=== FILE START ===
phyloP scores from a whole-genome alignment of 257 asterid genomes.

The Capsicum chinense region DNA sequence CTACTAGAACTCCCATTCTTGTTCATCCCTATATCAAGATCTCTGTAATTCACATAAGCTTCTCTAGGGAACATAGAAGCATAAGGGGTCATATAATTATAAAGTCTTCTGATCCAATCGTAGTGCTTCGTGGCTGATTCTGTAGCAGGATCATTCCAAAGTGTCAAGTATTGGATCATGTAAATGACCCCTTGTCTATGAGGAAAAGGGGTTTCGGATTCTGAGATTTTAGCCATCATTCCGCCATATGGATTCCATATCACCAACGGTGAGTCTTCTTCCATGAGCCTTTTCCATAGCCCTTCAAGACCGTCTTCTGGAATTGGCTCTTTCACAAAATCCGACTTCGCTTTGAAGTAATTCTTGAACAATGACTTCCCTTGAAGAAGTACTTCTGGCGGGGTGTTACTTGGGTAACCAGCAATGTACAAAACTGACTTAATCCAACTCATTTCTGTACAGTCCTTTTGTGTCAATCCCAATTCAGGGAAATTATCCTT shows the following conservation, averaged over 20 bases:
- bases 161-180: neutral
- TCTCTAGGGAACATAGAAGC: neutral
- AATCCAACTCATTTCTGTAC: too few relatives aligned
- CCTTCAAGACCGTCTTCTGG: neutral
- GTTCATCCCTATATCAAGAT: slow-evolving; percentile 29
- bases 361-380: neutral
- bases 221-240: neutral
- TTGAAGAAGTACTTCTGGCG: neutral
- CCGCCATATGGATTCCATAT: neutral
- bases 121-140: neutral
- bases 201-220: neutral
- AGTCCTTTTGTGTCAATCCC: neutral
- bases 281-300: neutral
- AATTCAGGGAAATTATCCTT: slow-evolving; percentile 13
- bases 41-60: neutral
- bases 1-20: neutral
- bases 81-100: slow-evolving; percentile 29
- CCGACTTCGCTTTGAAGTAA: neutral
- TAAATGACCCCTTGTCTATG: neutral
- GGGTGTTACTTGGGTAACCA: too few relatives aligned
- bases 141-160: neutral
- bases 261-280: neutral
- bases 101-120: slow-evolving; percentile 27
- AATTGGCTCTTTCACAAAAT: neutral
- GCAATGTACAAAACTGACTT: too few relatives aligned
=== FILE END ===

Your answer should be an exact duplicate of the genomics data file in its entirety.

phyloP scores from a whole-genome alignment of 257 asterid genomes.

The Capsicum chinense region DNA sequence CTACTAGAACTCCCATTCTTGTTCATCCCTATATCAAGATCTCTGTAATTCACATAAGCTTCTCTAGGGAACATAGAAGCATAAGGGGTCATATAATTATAAAGTCTTCTGATCCAATCGTAGTGCTTCGTGGCTGATTCTGTAGCAGGATCATTCCAAAGTGTCAAGTATTGGATCATGTAAATGACCCCTTGTCTATGAGGAAAAGGGGTTTCGGATTCTGAGATTTTAGCCATCATTCCGCCATATGGATTCCATATCACCAACGGTGAGTCTTCTTCCATGAGCCTTTTCCATAGCCCTTCAAGACCGTCTTCTGGAATTGGCTCTTTCACAAAATCCGACTTCGCTTTGAAGTAATTCTTGAACAATGACTTCCCTTGAAGAAGTACTTCTGGCGGGGTGTTACTTGGGTAACCAGCAATGTACAAAACTGACTTAATCCAACTCATTTCTGTACAGTCCTTTTGTGTCAATCCCAATTCAGGGAAATTATCCTT shows the following conservation, averaged over 20 bases:
- bases 161-180: neutral
- TCTCTAGGGAACATAGAAGC: neutral
- AATCCAACTCATTTCTGTAC: too few relatives aligned
- CCTTCAAGACCGTCTTCTGG: neutral
- GTTCATCCCTATATCAAGAT: slow-evolving; percentile 29
- bases 361-380: neutral
- bases 221-240: neutral
- TTGAAGAAGTACTTCTGGCG: neutral
- CCGCCATATGGATTCCATAT: neutral
- bases 121-140: neutral
- bases 201-220: neutral
- AGTCCTTTTGTGTCAATCCC: neutral
- bases 281-300: neutral
- AATTCAGGGAAATTATCCTT: slow-evolving; percentile 13
- bases 41-60: neutral
- bases 1-20: neutral
- bases 81-100: slow-evolving; percentile 29
- CCGACTTCGCTTTGAAGTAA: neutral
- TAAATGACCCCTTGTCTATG: neutral
- GGGTGTTACTTGGGTAACCA: too few relatives aligned
- bases 141-160: neutral
- bases 261-280: neutral
- bases 101-120: slow-evolving; percentile 27
- AATTGGCTCTTTCACAAAAT: neutral
- GCAATGTACAAAACTGACTT: too few relatives aligned